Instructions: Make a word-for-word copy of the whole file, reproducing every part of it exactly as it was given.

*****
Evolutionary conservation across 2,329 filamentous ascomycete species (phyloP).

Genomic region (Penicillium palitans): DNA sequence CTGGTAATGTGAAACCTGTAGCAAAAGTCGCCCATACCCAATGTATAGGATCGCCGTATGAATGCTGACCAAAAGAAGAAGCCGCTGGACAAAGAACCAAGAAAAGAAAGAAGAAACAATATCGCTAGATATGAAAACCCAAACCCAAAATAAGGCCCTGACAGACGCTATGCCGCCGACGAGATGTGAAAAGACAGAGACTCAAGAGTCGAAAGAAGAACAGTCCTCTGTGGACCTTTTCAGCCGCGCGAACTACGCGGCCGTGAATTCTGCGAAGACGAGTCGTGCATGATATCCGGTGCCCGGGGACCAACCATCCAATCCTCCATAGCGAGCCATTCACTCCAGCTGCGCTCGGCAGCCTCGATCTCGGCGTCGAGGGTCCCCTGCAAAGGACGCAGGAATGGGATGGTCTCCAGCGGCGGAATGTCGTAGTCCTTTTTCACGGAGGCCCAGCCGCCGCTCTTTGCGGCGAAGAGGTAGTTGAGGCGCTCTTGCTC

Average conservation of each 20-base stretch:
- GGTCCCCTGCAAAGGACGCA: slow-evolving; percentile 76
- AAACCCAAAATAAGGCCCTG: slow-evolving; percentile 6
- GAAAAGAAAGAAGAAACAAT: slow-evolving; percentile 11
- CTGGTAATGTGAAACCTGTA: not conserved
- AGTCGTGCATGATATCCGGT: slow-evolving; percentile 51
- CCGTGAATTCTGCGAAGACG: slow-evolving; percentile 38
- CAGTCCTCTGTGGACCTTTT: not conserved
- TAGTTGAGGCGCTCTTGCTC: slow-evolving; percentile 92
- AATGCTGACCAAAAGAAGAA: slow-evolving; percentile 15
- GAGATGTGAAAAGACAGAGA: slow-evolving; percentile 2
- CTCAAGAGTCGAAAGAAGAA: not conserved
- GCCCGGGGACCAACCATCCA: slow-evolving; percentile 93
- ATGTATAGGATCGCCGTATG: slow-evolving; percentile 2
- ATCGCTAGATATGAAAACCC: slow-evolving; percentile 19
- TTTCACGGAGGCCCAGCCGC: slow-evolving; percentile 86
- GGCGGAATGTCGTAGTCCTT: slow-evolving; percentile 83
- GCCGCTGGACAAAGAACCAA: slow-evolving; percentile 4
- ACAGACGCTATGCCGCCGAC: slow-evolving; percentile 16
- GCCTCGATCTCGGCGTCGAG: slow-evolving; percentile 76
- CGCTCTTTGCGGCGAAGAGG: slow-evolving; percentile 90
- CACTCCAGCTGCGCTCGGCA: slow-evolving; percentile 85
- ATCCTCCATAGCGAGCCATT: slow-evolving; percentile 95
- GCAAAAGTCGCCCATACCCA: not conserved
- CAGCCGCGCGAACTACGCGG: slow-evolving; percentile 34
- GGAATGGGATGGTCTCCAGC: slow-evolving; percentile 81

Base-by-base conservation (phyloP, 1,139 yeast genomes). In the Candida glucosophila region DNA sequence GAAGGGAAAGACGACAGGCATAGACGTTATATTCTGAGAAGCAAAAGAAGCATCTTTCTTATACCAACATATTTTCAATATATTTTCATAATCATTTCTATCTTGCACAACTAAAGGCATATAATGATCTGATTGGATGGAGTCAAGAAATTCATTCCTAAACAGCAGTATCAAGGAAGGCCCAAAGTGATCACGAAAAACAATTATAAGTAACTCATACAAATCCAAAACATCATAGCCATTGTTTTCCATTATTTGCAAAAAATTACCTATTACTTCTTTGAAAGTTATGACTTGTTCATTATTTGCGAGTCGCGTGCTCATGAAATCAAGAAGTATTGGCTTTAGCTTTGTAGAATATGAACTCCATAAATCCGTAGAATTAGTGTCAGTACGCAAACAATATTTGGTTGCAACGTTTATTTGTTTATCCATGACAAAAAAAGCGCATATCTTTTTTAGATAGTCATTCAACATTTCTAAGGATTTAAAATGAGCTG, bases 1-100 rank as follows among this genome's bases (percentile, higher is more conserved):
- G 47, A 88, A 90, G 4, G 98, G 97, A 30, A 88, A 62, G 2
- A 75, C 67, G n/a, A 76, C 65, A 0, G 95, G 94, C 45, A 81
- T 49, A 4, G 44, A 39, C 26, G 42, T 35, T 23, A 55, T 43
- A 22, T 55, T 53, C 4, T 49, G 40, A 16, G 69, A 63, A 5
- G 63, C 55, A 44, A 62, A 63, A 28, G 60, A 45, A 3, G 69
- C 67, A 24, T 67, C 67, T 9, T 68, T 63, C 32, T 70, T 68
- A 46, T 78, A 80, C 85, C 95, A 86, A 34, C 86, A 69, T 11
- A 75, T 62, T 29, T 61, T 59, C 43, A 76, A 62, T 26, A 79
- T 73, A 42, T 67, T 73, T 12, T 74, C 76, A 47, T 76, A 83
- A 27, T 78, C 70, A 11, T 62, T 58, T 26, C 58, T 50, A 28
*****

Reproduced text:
Evolutionary conservation across 2,329 filamentous ascomycete species (phyloP).

Genomic region (Penicillium palitans): DNA sequence CTGGTAATGTGAAACCTGTAGCAAAAGTCGCCCATACCCAATGTATAGGATCGCCGTATGAATGCTGACCAAAAGAAGAAGCCGCTGGACAAAGAACCAAGAAAAGAAAGAAGAAACAATATCGCTAGATATGAAAACCCAAACCCAAAATAAGGCCCTGACAGACGCTATGCCGCCGACGAGATGTGAAAAGACAGAGACTCAAGAGTCGAAAGAAGAACAGTCCTCTGTGGACCTTTTCAGCCGCGCGAACTACGCGGCCGTGAATTCTGCGAAGACGAGTCGTGCATGATATCCGGTGCCCGGGGACCAACCATCCAATCCTCCATAGCGAGCCATTCACTCCAGCTGCGCTCGGCAGCCTCGATCTCGGCGTCGAGGGTCCCCTGCAAAGGACGCAGGAATGGGATGGTCTCCAGCGGCGGAATGTCGTAGTCCTTTTTCACGGAGGCCCAGCCGCCGCTCTTTGCGGCGAAGAGGTAGTTGAGGCGCTCTTGCTC

Average conservation of each 20-base stretch:
- GGTCCCCTGCAAAGGACGCA: slow-evolving; percentile 76
- AAACCCAAAATAAGGCCCTG: slow-evolving; percentile 6
- GAAAAGAAAGAAGAAACAAT: slow-evolving; percentile 11
- CTGGTAATGTGAAACCTGTA: not conserved
- AGTCGTGCATGATATCCGGT: slow-evolving; percentile 51
- CCGTGAATTCTGCGAAGACG: slow-evolving; percentile 38
- CAGTCCTCTGTGGACCTTTT: not conserved
- TAGTTGAGGCGCTCTTGCTC: slow-evolving; percentile 92
- AATGCTGACCAAAAGAAGAA: slow-evolving; percentile 15
- GAGATGTGAAAAGACAGAGA: slow-evolving; percentile 2
- CTCAAGAGTCGAAAGAAGAA: not conserved
- GCCCGGGGACCAACCATCCA: slow-evolving; percentile 93
- ATGTATAGGATCGCCGTATG: slow-evolving; percentile 2
- ATCGCTAGATATGAAAACCC: slow-evolving; percentile 19
- TTTCACGGAGGCCCAGCCGC: slow-evolving; percentile 86
- GGCGGAATGTCGTAGTCCTT: slow-evolving; percentile 83
- GCCGCTGGACAAAGAACCAA: slow-evolving; percentile 4
- ACAGACGCTATGCCGCCGAC: slow-evolving; percentile 16
- GCCTCGATCTCGGCGTCGAG: slow-evolving; percentile 76
- CGCTCTTTGCGGCGAAGAGG: slow-evolving; percentile 90
- CACTCCAGCTGCGCTCGGCA: slow-evolving; percentile 85
- ATCCTCCATAGCGAGCCATT: slow-evolving; percentile 95
- GCAAAAGTCGCCCATACCCA: not conserved
- CAGCCGCGCGAACTACGCGG: slow-evolving; percentile 34
- GGAATGGGATGGTCTCCAGC: slow-evolving; percentile 81

Base-by-base conservation (phyloP, 1,139 yeast genomes). In the Candida glucosophila region DNA sequence GAAGGGAAAGACGACAGGCATAGACGTTATATTCTGAGAAGCAAAAGAAGCATCTTTCTTATACCAACATATTTTCAATATATTTTCATAATCATTTCTATCTTGCACAACTAAAGGCATATAATGATCTGATTGGATGGAGTCAAGAAATTCATTCCTAAACAGCAGTATCAAGGAAGGCCCAAAGTGATCACGAAAAACAATTATAAGTAACTCATACAAATCCAAAACATCATAGCCATTGTTTTCCATTATTTGCAAAAAATTACCTATTACTTCTTTGAAAGTTATGACTTGTTCATTATTTGCGAGTCGCGTGCTCATGAAATCAAGAAGTATTGGCTTTAGCTTTGTAGAATATGAACTCCATAAATCCGTAGAATTAGTGTCAGTACGCAAACAATATTTGGTTGCAACGTTTATTTGTTTATCCATGACAAAAAAAGCGCATATCTTTTTTAGATAGTCATTCAACATTTCTAAGGATTTAAAATGAGCTG, bases 1-100 rank as follows among this genome's bases (percentile, higher is more conserved):
- G 47, A 88, A 90, G 4, G 98, G 97, A 30, A 88, A 62, G 2
- A 75, C 67, G n/a, A 76, C 65, A 0, G 95, G 94, C 45, A 81
- T 49, A 4, G 44, A 39, C 26, G 42, T 35, T 23, A 55, T 43
- A 22, T 55, T 53, C 4, T 49, G 40, A 16, G 69, A 63, A 5
- G 63, C 55, A 44, A 62, A 63, A 28, G 60, A 45, A 3, G 69
- C 67, A 24, T 67, C 67, T 9, T 68, T 63, C 32, T 70, T 68
- A 46, T 78, A 80, C 85, C 95, A 86, A 34, C 86, A 69, T 11
- A 75, T 62, T 29, T 61, T 59, C 43, A 76, A 62, T 26, A 79
- T 73, A 42, T 67, T 73, T 12, T 74, C 76, A 47, T 76, A 83
- A 27, T 78, C 70, A 11, T 62, T 58, T 26, C 58, T 50, A 28